they emerge in the spring and summer. This will require cutting
3. Spray the area with a herbicide. Of the several tested at Auburn,
Sodium TCA (sodium salt of trichloroaecetic acid) gave best success.
This should be sprayed on the soil over the areas in which the bamboo
is growing at a rate of 50 pounds active ingredient in at least 100
gallons of water per acre. It is preferable to apply it in late winter
or early spring before new growth starts. Rain will carry the chemical
down to the root system and it will be absorbed. This will sterilize
the soil for about 90 days, so nothing should be planted on the area
until about June.
You can also kill bamboo by flooding the area and keeping it flooded
for a couple weeks.
I killed a very small area of bamboo (~2' x 2') by flooding.
Sounds like you have a fair amount of work ahead. :(
On Mon, 6 Feb 2012 08:54:09 -0800 (PST), Elliott P
Burning won't do much except make the bamboo grow back faster and
stronger. With six acres to tend you really need a decent sized
tractor anyway, something at least 40 HP. I already have the tractor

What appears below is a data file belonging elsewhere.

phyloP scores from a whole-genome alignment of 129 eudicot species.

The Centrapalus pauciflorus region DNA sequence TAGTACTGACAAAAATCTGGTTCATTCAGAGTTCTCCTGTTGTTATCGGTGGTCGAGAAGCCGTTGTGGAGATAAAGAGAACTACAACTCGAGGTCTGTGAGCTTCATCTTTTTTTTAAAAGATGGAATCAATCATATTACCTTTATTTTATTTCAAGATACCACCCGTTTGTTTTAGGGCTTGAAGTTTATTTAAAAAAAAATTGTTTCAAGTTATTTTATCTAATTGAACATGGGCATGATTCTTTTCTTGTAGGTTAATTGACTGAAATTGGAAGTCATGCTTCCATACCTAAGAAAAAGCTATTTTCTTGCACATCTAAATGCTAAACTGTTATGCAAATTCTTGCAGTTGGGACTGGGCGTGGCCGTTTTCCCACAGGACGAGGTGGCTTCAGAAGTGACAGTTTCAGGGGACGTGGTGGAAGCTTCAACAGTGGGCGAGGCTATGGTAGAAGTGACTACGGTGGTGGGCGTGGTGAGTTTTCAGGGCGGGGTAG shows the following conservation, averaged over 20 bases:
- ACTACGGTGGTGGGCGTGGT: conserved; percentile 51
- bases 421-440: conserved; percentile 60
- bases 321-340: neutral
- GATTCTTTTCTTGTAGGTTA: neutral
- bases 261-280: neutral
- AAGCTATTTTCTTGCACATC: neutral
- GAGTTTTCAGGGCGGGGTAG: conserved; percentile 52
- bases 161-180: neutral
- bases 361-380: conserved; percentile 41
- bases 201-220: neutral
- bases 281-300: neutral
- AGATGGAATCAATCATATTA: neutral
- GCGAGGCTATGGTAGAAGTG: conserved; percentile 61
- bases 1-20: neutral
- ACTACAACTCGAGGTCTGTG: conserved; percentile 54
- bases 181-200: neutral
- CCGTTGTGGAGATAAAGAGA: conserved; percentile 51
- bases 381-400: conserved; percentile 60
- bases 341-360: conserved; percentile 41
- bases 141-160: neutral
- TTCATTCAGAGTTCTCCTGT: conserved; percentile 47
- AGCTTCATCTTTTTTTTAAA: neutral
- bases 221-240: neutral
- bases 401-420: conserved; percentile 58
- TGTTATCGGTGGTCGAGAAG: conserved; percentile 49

and a 5' tiller, also a 7' brush hog that depending on the bamboo
might knock it down. With the right equipment 1 1/2 acres is a
relatively small area for clearing. Were it me I might rent a flail
shredder. Then till, and rent a rake... with the tractor till deep
and then rake out the roots. You can hire an excavating company or
DIY. You don't indicate the type of bamboo; how thick/tall... photos
would help... it may need a crew with chain saws or a flail shredder
could do the job: http://www.woodsonline.com/flailShredders.aspx
This time of year a nearby farmer might do the job at a reasonable
price, I'd guestimate $2,000. But with bamboo there's no guarantee it
won't grow back... then I'd think you'd have to resort to a defolient,
probably several applications.
I received an addendum to the herbicide treatment. Garlon 4 (and
RoundUp) can be mixed with water, also. Adding a little detergent to
the mix would allow for the herbicide to better adhere to the slick
I wouldn't recommend using a bushhog or shredder to cut the bamboo.
Any knot or joint, left behind, would likely sprout. Running bamboo/
yaupon is a prolifically invasive grass specie.
You will have one heck of a job removing all the above ground bamboo
debris, no matter what you do to cut it. Do a little at a time.
It'll eventually get done, unless you can afford to do or have the